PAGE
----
Perhaps this is the true nature of Benedictine balance.  Balance isn’t about more time for things we like or even more time for prayer and God, it is about a life in which faith and our awareness of the presence of God permeates absolutely everything we do.  Balance is who we are, people who are aware of God in everyone we meet, everything we do, in all our thoughts, words and actions.

Balance is indeed a gift of Benedictine spirituality today, but it is a gift of living a life in which there is no longer a distinction between God, faith and the rest of our lives.

Tuesday, November 20, 2012

How to be a monk: Lesson Two – The Journey

Do you ever wonder what the purpose of your life is, where you are going?  At the beginning of Benedict’s Rule (his guidebook for monks) he uses the phrase: “let us set out on this way with the Gospel for our guide.”  In that brief phrase he captures a tremendous amount of wisdom.

We are all on a journey.  Many, perhaps most of us, spend a lot of time blithely putting one foot in front of the other without any real thought of destination beyond the next meal, paycheck, crisis or other immediate, concrete goal.  But often there comes a point in life when something hits us upside the head and we start to wonder about the deeper meaning and point to our life.  We wonder what life is really all about, whether there is a meaning that we have neglected to consider or that we have been oblivious to.

These are precisely the questions that Benedict answers in his Rule.  He is writing for Christians who want to follow the Gospel as a way of life, people who want their faith to inform all aspects of their life, who want their faith to be more than abstract belief or ethical behavior.  Benedict writes a guidebook for people who want the Gospel to permeate all aspects of their lives, who want to listen to what Benedict calls “God’s delightful voice.”

So what is the nature of this journey?  First we have to consciously begin, to set out.  This sounds simple enough but it is a radical step.  To set out on the spiritual journey means that we can no longer take our faith for granted, it can no longer be something that we dabble in or think about once in a while.  The journey is a journey to consciousness.  We seek to become aware of God’s presence in our life at all times and in all ways.  When we set out on this journey we can no longer compartmentalize our faith, putting it in a box that is separate from work, family, leisure and the many concerns of our life.  When we decide to set out on this way we have to look at every aspect of life from the perspective of the Gospel.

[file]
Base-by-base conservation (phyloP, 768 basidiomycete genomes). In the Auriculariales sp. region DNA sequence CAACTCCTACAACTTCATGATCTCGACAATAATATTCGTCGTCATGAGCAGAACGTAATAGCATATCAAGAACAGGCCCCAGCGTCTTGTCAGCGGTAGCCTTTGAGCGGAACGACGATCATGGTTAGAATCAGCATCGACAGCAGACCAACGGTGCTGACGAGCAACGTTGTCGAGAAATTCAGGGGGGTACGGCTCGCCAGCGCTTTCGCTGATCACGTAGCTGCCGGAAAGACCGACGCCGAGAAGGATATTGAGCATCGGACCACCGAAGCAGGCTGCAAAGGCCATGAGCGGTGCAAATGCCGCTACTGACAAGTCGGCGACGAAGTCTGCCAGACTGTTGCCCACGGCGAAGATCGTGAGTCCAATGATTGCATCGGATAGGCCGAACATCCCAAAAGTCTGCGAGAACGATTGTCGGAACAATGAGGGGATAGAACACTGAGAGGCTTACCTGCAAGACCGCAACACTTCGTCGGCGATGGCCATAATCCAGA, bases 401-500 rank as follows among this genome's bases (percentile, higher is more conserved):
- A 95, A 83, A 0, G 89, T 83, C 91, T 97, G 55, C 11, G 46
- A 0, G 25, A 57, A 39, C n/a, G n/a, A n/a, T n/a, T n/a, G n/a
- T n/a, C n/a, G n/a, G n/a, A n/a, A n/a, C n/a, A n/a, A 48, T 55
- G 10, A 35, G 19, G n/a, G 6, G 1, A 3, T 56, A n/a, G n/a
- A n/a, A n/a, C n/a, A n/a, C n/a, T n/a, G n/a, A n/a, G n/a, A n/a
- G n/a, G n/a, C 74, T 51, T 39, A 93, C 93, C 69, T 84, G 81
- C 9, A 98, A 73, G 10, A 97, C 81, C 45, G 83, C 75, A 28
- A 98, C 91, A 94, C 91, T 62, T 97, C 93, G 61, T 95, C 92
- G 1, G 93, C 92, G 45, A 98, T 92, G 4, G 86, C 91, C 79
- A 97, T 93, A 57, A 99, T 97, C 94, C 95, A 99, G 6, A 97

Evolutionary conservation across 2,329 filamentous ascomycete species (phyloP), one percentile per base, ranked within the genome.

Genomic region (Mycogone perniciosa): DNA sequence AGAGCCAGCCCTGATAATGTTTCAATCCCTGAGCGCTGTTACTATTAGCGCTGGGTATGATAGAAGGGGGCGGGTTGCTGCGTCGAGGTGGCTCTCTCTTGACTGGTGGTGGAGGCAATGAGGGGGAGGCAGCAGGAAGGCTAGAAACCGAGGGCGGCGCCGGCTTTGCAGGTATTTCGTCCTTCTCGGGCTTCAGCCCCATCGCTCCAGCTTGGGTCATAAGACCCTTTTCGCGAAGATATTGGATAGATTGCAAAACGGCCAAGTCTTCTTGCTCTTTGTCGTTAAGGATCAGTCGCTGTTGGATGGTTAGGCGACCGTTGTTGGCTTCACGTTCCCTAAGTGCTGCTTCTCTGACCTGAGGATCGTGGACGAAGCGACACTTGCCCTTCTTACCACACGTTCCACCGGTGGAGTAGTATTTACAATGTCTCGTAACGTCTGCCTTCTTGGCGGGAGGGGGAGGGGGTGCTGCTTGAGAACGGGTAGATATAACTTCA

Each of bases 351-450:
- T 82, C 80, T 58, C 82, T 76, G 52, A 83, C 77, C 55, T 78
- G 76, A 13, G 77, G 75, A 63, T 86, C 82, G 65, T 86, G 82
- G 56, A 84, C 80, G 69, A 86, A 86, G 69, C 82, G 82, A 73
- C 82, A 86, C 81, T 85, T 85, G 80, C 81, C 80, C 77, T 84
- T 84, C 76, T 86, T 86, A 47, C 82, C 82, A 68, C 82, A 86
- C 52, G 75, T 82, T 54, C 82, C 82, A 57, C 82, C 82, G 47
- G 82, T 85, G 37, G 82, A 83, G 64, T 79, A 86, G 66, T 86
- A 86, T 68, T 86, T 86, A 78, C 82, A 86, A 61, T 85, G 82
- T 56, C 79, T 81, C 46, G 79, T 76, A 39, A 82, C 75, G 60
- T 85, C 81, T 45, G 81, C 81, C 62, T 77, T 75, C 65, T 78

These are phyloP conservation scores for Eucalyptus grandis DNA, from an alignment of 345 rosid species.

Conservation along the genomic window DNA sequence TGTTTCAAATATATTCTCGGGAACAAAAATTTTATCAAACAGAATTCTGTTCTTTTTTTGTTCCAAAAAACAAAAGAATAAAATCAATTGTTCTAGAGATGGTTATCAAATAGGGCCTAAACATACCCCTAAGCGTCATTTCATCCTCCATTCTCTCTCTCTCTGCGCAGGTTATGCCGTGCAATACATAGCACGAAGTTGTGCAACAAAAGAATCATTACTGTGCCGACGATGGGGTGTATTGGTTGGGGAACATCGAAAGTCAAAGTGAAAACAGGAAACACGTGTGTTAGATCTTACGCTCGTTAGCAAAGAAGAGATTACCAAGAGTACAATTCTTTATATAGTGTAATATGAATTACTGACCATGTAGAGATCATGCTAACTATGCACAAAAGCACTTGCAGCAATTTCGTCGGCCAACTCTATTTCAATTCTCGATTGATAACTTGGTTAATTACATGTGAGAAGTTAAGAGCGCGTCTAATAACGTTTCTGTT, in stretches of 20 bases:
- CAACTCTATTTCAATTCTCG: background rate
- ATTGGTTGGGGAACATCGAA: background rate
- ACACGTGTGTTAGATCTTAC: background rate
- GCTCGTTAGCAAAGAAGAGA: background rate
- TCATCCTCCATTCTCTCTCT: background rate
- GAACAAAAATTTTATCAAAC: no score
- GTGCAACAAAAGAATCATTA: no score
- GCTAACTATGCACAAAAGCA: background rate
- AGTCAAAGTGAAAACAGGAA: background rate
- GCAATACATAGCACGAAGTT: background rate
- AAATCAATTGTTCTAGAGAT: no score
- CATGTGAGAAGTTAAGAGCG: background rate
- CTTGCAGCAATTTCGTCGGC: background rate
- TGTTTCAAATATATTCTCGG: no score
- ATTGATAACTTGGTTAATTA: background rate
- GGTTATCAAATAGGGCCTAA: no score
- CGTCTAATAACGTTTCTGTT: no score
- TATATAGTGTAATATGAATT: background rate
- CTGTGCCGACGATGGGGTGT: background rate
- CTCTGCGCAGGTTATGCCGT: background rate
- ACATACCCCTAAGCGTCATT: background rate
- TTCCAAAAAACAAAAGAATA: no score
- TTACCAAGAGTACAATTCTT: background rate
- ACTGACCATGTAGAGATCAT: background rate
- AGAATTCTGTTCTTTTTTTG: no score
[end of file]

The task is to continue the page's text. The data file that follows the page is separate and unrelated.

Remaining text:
But fortunately we have support on this journey.  Benedict assumes that we don’t do this alone, we will be with others and as community we will make the journey together.  We have a road map, Benedict’s Rule, guidebook, is eminently practical and inspiring.  We don’t have to blaze our own trail we read a map that has been used by many generations.  And we walk in the company of the monks who have gone before us and shown us that the journey is possible.

Perhaps it is time: are you ready to set out on this way, the Gospel for your guide?

Monday, November 12, 2012

How to be a monk: Lesson One – Listening

What is a monk?  Above all a monk is someone who listens.  In a world flooded with nattering, chattering, vacuous noise the monk listens deeply and responds fully.  Monastic listening is rooted and grounded in silence, in the place where we let go of the many competing voices and demands of our lives and find a place to hear the voice of God that is heard in silence.

The call to be a monk may first manifest itself in a desire to listen or a realization of how rarely most of us actually listen.  The noise of our lives is pervasive.  There are jobs to go to, children to care for, spouses to pay attention to.  If that isn’t enough the cacophony of the internet, smart phones, television, all the screens in our lives compete for our attention and scream with distractions.

And most of us are happily distracted.  We secretly glory in our busyness, we’re delighted to have one more excuse to avoid the hard work in front of us.  The hard work may be jobs or family or it may be something even deeper.  Listening is hard work but it is the foundation of soul work.

In listening we begin to hear our deepest desires, those secret hopes that we may be afraid to articulate.  In deep listening we hear our desires to be loved, to have meaning, to care for others.  In listening we hear the whispers of God beckoning us to follow our desires to the place where we can all become whole.

St. Benedict, the founder of western monasticism began his guidebook on the monastic way with these words: “Listen my child to the master’s instructions and attend to them with the ear of your heart.”  Many people are called to be monks, to seek God above all else in their lives, and listening with the ear of the heart is the first step.

Perhaps it is time: Listen.  Be silent.  Be open.  What is your heart saying?